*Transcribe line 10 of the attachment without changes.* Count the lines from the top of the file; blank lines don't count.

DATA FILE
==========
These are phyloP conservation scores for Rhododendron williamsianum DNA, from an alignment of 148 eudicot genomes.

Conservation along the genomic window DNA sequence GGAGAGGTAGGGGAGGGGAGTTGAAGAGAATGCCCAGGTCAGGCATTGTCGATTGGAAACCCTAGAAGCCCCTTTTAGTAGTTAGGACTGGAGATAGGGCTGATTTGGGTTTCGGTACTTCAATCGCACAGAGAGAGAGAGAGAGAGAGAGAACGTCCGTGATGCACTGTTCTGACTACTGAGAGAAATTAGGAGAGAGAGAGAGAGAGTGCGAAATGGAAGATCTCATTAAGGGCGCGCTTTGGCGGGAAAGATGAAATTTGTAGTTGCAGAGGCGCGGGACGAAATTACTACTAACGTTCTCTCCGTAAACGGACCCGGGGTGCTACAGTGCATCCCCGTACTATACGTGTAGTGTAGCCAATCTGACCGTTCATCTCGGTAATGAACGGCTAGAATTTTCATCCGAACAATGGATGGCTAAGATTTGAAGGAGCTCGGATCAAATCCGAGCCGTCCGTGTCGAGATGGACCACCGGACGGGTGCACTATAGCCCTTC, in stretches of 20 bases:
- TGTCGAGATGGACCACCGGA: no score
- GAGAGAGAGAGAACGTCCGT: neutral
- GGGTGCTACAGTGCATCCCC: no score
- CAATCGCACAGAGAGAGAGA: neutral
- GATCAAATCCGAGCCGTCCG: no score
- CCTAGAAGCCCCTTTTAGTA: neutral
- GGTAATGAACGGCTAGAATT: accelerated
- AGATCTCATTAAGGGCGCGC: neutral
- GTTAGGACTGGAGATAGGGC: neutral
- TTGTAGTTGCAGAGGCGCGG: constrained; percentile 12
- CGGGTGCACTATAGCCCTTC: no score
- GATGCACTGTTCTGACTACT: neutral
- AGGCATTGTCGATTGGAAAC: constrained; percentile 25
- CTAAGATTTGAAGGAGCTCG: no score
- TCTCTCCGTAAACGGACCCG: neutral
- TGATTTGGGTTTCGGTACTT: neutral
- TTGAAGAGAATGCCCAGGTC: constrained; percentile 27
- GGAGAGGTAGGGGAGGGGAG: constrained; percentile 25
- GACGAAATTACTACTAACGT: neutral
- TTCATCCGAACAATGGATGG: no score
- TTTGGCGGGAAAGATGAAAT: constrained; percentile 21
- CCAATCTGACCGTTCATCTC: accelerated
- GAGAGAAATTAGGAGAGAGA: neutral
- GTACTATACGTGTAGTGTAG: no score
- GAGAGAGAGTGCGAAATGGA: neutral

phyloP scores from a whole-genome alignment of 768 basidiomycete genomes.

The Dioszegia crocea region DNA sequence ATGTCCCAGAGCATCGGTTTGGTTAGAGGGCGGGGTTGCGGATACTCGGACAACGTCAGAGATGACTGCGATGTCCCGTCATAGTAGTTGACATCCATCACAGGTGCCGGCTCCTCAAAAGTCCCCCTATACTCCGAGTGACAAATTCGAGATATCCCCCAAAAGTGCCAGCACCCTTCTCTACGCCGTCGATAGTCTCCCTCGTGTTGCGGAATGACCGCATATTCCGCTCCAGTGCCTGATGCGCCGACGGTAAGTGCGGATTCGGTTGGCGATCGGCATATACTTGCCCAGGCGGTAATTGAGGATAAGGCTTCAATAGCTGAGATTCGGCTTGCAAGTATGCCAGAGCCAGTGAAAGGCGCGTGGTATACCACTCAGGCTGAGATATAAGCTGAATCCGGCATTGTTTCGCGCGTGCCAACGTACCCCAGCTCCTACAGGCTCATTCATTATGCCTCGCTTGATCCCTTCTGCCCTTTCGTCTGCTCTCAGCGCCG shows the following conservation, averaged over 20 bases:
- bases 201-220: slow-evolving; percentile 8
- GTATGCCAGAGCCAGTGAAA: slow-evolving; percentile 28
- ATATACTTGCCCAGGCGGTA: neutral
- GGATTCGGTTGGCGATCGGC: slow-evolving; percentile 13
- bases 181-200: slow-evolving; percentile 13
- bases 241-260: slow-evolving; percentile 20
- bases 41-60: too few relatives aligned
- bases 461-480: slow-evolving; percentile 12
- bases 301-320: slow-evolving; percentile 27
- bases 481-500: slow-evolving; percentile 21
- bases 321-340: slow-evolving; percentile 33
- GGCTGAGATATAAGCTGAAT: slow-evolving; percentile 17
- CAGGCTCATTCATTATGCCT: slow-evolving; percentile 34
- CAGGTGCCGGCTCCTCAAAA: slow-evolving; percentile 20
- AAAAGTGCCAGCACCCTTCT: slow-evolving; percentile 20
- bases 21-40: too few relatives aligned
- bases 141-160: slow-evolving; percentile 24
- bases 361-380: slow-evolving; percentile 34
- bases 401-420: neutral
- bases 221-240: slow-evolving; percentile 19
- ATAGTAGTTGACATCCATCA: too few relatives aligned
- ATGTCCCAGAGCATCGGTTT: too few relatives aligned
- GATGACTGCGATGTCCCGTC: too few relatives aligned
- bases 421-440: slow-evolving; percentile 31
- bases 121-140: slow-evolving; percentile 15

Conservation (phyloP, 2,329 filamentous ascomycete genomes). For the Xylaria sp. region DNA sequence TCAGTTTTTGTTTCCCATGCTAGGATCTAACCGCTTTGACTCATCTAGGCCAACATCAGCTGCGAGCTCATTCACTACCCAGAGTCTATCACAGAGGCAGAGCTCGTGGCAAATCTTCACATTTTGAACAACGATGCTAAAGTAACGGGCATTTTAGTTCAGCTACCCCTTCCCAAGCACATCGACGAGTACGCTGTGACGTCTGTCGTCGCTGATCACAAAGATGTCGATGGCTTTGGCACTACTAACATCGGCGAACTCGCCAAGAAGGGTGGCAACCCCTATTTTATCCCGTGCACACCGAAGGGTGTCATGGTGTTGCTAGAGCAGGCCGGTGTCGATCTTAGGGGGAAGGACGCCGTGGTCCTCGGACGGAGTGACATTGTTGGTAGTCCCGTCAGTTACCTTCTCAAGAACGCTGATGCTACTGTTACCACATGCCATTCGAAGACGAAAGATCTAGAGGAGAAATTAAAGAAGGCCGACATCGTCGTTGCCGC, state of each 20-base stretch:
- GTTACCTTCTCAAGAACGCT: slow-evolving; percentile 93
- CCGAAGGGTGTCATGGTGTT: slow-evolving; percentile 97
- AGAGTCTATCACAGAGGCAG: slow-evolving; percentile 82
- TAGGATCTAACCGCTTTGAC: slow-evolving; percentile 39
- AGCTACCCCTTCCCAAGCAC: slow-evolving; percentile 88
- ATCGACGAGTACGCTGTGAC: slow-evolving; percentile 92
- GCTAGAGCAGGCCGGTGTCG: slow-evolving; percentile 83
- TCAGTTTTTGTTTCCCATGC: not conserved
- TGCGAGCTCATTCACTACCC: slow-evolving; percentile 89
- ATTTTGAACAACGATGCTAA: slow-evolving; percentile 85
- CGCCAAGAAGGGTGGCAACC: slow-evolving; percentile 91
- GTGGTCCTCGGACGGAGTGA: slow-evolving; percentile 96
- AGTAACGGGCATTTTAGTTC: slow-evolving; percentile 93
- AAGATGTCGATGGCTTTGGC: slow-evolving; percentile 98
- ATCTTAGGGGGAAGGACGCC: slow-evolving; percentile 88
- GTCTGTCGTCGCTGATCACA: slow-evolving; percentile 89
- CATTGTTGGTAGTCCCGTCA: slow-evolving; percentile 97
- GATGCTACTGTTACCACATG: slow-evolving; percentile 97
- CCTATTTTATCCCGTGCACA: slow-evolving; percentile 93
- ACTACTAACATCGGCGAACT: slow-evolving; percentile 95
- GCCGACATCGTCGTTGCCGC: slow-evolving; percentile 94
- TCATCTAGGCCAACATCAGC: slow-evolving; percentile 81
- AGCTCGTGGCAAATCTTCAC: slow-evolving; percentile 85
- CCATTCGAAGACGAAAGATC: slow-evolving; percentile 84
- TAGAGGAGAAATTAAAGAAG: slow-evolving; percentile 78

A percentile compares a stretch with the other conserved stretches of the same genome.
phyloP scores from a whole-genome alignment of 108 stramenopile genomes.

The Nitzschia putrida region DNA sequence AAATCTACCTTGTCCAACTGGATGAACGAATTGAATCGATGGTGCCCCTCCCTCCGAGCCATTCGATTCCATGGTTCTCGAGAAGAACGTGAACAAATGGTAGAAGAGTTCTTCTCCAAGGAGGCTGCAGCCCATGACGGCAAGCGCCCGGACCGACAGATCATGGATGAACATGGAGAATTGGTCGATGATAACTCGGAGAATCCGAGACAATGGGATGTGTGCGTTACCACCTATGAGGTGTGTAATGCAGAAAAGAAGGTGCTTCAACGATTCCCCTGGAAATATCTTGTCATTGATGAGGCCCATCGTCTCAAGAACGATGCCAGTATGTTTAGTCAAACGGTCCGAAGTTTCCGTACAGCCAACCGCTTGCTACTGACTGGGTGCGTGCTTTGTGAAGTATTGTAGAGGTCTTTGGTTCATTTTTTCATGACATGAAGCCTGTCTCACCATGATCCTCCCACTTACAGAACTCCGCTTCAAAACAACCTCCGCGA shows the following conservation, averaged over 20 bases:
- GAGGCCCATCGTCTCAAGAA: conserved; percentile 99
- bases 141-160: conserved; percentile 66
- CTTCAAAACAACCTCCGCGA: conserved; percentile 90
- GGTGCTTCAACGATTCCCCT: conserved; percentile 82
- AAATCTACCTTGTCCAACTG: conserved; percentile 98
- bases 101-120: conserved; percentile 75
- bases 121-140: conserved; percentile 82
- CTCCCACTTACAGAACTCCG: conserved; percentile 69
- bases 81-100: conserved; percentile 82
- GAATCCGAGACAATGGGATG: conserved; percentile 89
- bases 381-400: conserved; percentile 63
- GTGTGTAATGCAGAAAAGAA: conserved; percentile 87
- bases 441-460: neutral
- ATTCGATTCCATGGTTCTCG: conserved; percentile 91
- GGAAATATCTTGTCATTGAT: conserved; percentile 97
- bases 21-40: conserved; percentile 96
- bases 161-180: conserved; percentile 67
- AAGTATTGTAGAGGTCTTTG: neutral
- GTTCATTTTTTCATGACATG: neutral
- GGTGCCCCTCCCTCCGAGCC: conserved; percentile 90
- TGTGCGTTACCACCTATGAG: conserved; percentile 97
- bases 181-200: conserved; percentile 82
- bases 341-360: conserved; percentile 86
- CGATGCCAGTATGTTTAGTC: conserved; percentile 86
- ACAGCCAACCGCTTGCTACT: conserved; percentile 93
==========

- AGATCTCATTAAGGGCGCGC: neutral